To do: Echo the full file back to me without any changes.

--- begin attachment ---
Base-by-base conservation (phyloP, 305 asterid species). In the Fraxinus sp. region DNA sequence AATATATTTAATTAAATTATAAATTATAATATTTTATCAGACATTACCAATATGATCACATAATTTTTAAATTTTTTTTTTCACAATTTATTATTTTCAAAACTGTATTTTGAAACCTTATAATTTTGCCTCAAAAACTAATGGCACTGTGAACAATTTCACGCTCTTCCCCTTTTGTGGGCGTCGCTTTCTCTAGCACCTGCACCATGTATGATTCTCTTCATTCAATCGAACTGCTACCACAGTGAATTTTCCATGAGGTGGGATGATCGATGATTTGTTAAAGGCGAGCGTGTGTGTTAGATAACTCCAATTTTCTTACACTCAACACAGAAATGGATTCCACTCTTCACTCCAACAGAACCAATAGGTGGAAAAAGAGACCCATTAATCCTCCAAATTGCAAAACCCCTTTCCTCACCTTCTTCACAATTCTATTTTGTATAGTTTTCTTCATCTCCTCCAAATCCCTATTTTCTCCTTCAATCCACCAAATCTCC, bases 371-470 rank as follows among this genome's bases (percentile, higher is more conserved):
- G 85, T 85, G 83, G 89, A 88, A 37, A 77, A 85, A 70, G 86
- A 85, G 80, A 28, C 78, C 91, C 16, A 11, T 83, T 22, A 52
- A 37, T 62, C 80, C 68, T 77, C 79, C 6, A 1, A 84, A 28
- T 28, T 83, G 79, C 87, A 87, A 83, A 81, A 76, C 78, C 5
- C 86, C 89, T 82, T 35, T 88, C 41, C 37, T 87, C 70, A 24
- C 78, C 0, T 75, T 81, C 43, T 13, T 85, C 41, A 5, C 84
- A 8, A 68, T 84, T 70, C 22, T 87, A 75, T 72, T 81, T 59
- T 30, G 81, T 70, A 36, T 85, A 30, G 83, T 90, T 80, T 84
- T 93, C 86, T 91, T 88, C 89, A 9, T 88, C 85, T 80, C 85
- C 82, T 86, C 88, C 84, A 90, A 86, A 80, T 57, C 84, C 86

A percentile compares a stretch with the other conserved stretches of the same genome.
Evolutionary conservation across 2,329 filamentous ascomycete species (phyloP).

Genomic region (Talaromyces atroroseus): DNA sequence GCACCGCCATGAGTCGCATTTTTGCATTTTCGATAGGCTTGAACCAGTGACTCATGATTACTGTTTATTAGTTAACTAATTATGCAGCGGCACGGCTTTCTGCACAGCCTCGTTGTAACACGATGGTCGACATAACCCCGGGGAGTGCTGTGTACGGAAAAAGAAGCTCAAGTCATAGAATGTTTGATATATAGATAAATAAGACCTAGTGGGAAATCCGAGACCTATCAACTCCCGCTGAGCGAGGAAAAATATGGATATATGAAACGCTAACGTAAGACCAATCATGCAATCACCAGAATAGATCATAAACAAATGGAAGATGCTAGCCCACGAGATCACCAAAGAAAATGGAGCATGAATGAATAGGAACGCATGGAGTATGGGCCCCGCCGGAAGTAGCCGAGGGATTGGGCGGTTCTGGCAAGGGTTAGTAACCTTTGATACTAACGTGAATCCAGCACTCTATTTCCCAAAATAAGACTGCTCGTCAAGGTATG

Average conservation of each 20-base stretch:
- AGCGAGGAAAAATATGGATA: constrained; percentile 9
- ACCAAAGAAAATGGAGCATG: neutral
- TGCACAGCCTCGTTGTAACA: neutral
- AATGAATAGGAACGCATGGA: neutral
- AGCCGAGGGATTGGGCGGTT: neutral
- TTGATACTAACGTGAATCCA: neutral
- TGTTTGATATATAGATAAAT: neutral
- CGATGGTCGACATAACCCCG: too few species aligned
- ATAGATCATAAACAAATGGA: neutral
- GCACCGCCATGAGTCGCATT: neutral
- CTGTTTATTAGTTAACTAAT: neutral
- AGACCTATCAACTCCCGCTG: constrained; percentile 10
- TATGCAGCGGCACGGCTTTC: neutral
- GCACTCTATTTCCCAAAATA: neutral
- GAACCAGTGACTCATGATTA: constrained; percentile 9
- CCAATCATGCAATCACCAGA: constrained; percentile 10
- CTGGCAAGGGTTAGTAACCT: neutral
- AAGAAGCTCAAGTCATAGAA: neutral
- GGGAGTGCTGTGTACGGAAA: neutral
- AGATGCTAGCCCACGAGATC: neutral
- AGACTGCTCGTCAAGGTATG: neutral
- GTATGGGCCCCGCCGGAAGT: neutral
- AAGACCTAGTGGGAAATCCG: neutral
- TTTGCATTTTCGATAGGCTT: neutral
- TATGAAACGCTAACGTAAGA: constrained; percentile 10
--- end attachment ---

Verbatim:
Base-by-base conservation (phyloP, 305 asterid species). In the Fraxinus sp. region DNA sequence AATATATTTAATTAAATTATAAATTATAATATTTTATCAGACATTACCAATATGATCACATAATTTTTAAATTTTTTTTTTCACAATTTATTATTTTCAAAACTGTATTTTGAAACCTTATAATTTTGCCTCAAAAACTAATGGCACTGTGAACAATTTCACGCTCTTCCCCTTTTGTGGGCGTCGCTTTCTCTAGCACCTGCACCATGTATGATTCTCTTCATTCAATCGAACTGCTACCACAGTGAATTTTCCATGAGGTGGGATGATCGATGATTTGTTAAAGGCGAGCGTGTGTGTTAGATAACTCCAATTTTCTTACACTCAACACAGAAATGGATTCCACTCTTCACTCCAACAGAACCAATAGGTGGAAAAAGAGACCCATTAATCCTCCAAATTGCAAAACCCCTTTCCTCACCTTCTTCACAATTCTATTTTGTATAGTTTTCTTCATCTCCTCCAAATCCCTATTTTCTCCTTCAATCCACCAAATCTCC, bases 371-470 rank as follows among this genome's bases (percentile, higher is more conserved):
- G 85, T 85, G 83, G 89, A 88, A 37, A 77, A 85, A 70, G 86
- A 85, G 80, A 28, C 78, C 91, C 16, A 11, T 83, T 22, A 52
- A 37, T 62, C 80, C 68, T 77, C 79, C 6, A 1, A 84, A 28
- T 28, T 83, G 79, C 87, A 87, A 83, A 81, A 76, C 78, C 5
- C 86, C 89, T 82, T 35, T 88, C 41, C 37, T 87, C 70, A 24
- C 78, C 0, T 75, T 81, C 43, T 13, T 85, C 41, A 5, C 84
- A 8, A 68, T 84, T 70, C 22, T 87, A 75, T 72, T 81, T 59
- T 30, G 81, T 70, A 36, T 85, A 30, G 83, T 90, T 80, T 84
- T 93, C 86, T 91, T 88, C 89, A 9, T 88, C 85, T 80, C 85
- C 82, T 86, C 88, C 84, A 90, A 86, A 80, T 57, C 84, C 86

A percentile compares a stretch with the other conserved stretches of the same genome.
Evolutionary conservation across 2,329 filamentous ascomycete species (phyloP).

Genomic region (Talaromyces atroroseus): DNA sequence GCACCGCCATGAGTCGCATTTTTGCATTTTCGATAGGCTTGAACCAGTGACTCATGATTACTGTTTATTAGTTAACTAATTATGCAGCGGCACGGCTTTCTGCACAGCCTCGTTGTAACACGATGGTCGACATAACCCCGGGGAGTGCTGTGTACGGAAAAAGAAGCTCAAGTCATAGAATGTTTGATATATAGATAAATAAGACCTAGTGGGAAATCCGAGACCTATCAACTCCCGCTGAGCGAGGAAAAATATGGATATATGAAACGCTAACGTAAGACCAATCATGCAATCACCAGAATAGATCATAAACAAATGGAAGATGCTAGCCCACGAGATCACCAAAGAAAATGGAGCATGAATGAATAGGAACGCATGGAGTATGGGCCCCGCCGGAAGTAGCCGAGGGATTGGGCGGTTCTGGCAAGGGTTAGTAACCTTTGATACTAACGTGAATCCAGCACTCTATTTCCCAAAATAAGACTGCTCGTCAAGGTATG

Average conservation of each 20-base stretch:
- AGCGAGGAAAAATATGGATA: constrained; percentile 9
- ACCAAAGAAAATGGAGCATG: neutral
- TGCACAGCCTCGTTGTAACA: neutral
- AATGAATAGGAACGCATGGA: neutral
- AGCCGAGGGATTGGGCGGTT: neutral
- TTGATACTAACGTGAATCCA: neutral
- TGTTTGATATATAGATAAAT: neutral
- CGATGGTCGACATAACCCCG: too few species aligned
- ATAGATCATAAACAAATGGA: neutral
- GCACCGCCATGAGTCGCATT: neutral
- CTGTTTATTAGTTAACTAAT: neutral
- AGACCTATCAACTCCCGCTG: constrained; percentile 10
- TATGCAGCGGCACGGCTTTC: neutral
- GCACTCTATTTCCCAAAATA: neutral
- GAACCAGTGACTCATGATTA: constrained; percentile 9
- CCAATCATGCAATCACCAGA: constrained; percentile 10
- CTGGCAAGGGTTAGTAACCT: neutral
- AAGAAGCTCAAGTCATAGAA: neutral
- GGGAGTGCTGTGTACGGAAA: neutral
- AGATGCTAGCCCACGAGATC: neutral
- AGACTGCTCGTCAAGGTATG: neutral
- GTATGGGCCCCGCCGGAAGT: neutral
- AAGACCTAGTGGGAAATCCG: neutral
- TTTGCATTTTCGATAGGCTT: neutral
- TATGAAACGCTAACGTAAGA: constrained; percentile 10